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Can Close Friends Substitute for Family?

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Remember Uncle Joey on Full House? Who was he anyway? He did Popeye impersonations and helped with homework. The kids loved him as much as their blood relative Uncle Jesse. And it appears a lot of people relate to the Tanner family. When we asked our Facebook fans “Do your kids call anyone who isn't a biological relative an aunt, uncle, or cousin?” we got a whopping 800-plus likes and 306 comments in one day. “Our handpicked family is more dependable than the ‘real deal,’” commented Jennifer O.

“Adopted” family members may be childhood friends, college roommates, or neighbors. Take me, for example. I'm an only child. It felt so natural that my BFF would be “aunt” that I announced my first pregnancy by telling her “Your daughter is going to be a cousin!” Aunt Camille and Uncle Michael, with whom I share zero DNA, have been there for birthdays, a hurricane evacuation, basketball games, and hospital stays. On a recent cruise, our kids posed together for a portrait. It hangs in both our homes. The kids are relaxed, beaming, natural. Cousins.

Today's parents seem to embrace honorary designations. And to kids they signal: Here's someone you can trust. “Those titles feed connection, which we often lack in our culture, when you may not know who lives on your block,” says Lisa Saponaro, Ph.D., a psychologist in Plantation, FL. They can also help add meaning to children's lives. “Part of your job is to help your child understand the big picture,” says Merry Lambert, a family therapist in Woodland Hills, CA. “Those terms can act as road markers, showing how everyone fits together.”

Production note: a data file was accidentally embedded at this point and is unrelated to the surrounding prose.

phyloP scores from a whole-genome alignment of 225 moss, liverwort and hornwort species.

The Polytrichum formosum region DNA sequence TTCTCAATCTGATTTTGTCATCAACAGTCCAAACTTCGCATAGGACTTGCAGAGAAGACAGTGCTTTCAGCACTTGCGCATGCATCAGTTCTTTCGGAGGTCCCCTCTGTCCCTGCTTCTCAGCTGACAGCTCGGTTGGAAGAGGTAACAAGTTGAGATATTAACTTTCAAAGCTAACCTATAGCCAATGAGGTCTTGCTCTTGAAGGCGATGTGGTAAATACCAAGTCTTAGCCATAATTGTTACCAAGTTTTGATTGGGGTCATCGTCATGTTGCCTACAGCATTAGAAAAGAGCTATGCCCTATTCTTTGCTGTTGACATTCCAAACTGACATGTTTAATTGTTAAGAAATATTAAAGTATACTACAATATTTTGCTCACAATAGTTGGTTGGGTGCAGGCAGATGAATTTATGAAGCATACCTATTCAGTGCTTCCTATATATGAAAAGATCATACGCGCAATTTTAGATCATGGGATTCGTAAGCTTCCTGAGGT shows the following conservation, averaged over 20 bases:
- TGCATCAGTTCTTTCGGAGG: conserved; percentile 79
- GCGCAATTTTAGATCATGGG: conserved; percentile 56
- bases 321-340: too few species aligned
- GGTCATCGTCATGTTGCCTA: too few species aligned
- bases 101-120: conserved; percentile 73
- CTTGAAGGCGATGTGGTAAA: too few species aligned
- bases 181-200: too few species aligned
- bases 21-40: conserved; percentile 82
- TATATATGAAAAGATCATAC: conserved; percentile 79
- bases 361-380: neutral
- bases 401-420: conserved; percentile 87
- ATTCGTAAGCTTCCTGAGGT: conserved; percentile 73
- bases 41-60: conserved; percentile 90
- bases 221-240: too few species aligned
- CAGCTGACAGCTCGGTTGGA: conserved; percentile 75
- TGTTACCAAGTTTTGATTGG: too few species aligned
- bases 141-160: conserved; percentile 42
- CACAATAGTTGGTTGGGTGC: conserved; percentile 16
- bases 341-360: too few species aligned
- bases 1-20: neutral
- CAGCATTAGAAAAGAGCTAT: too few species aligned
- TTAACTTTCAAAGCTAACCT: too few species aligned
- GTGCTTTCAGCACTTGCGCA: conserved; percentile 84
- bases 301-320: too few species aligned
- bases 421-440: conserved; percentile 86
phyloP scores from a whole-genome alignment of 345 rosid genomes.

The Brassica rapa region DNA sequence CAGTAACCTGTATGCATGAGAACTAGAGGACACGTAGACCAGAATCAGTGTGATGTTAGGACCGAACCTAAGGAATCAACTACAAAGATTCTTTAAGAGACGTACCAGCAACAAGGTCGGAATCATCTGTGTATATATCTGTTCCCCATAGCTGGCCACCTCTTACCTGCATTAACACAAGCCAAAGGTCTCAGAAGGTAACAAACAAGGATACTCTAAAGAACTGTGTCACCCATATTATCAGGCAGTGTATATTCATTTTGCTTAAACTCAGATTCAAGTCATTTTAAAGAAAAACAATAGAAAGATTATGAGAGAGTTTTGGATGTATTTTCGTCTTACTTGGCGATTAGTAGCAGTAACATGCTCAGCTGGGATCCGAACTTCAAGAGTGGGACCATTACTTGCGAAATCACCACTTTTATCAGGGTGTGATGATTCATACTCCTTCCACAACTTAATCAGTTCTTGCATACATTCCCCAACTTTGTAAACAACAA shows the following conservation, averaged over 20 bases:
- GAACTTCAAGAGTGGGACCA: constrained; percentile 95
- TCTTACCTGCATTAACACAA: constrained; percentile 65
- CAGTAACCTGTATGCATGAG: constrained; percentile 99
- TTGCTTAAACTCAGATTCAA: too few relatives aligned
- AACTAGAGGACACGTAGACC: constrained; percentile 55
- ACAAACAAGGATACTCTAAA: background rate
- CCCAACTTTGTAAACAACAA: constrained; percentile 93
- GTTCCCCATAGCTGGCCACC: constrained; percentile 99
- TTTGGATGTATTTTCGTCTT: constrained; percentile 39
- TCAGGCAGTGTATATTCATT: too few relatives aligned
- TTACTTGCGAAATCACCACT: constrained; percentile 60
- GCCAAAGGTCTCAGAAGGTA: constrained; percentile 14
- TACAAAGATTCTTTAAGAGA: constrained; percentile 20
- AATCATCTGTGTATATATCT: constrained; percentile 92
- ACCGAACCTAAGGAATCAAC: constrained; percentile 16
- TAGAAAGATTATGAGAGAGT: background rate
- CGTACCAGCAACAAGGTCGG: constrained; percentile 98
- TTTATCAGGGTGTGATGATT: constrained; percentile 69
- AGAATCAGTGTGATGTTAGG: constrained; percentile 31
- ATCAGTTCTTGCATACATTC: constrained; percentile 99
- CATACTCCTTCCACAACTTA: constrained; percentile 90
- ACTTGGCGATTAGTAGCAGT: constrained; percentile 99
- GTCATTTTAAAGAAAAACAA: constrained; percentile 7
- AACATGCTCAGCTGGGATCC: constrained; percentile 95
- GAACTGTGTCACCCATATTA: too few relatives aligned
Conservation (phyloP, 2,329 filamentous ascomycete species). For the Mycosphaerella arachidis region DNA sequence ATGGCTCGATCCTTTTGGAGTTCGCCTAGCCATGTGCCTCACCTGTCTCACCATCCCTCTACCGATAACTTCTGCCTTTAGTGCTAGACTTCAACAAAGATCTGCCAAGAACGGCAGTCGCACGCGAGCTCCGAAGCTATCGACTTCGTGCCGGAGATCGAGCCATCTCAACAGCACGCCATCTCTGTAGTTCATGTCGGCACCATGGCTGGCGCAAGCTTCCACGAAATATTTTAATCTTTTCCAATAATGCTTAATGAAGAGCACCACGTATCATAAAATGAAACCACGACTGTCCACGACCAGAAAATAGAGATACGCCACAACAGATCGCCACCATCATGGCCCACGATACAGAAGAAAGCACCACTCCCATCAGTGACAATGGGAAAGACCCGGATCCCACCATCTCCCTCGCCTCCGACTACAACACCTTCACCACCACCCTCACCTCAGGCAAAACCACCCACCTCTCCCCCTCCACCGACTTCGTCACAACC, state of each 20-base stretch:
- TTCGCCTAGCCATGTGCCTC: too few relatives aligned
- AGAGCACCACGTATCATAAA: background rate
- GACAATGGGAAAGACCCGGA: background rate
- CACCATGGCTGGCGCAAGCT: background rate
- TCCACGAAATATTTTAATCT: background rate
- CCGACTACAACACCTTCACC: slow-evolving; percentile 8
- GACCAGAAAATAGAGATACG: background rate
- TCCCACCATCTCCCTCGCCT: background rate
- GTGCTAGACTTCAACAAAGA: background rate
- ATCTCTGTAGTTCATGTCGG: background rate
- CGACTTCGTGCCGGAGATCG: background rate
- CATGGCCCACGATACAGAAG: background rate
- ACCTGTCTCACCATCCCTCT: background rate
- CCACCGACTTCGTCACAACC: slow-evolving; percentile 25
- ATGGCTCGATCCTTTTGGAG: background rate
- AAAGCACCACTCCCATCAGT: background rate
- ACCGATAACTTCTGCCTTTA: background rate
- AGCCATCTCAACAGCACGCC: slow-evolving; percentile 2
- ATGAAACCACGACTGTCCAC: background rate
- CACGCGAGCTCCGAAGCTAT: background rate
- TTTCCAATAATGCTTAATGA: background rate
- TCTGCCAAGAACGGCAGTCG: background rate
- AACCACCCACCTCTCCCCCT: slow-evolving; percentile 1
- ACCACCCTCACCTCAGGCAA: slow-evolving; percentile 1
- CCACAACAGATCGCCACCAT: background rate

And for kids who are distanced from biological relatives—due to either geography or lack of involvement—naming alternates teaches them they're not helpless. “Say a cousin is bossy, but you put up with him because he's family,” says Amy Morin, a social worker and foster parent in Lincoln, ME. “That's not a good model for children.” If you don't have people lifting you up, find support elsewhere. “It's empowering to know you can choose your family,” says Morin.

But relatives can get peeved. Brandy J. confessed on Face-book: “Childish as it seems, it bugged me when a friend got the title ‘aunt’ when my nephew was born.” For that situation, “explain that you don't mean any disrespect,” says Lambert. “Say ‘You have a unique relationship with my kid, so let's find a unique name for you.’” Totti, Bubi, Nonni—let the kid get creative. If resistance comes from your child, “don't impose your agenda,” insists Lambert. “When a child feels heard, there's a better outcome.”

So how do experts define family? “It's people with a secure attachment to your child,” Lambert says. Our Facebook fans agreed. For Emily A., it's “the people you drop everything for, who are there for you no matter what.” Amen to that.

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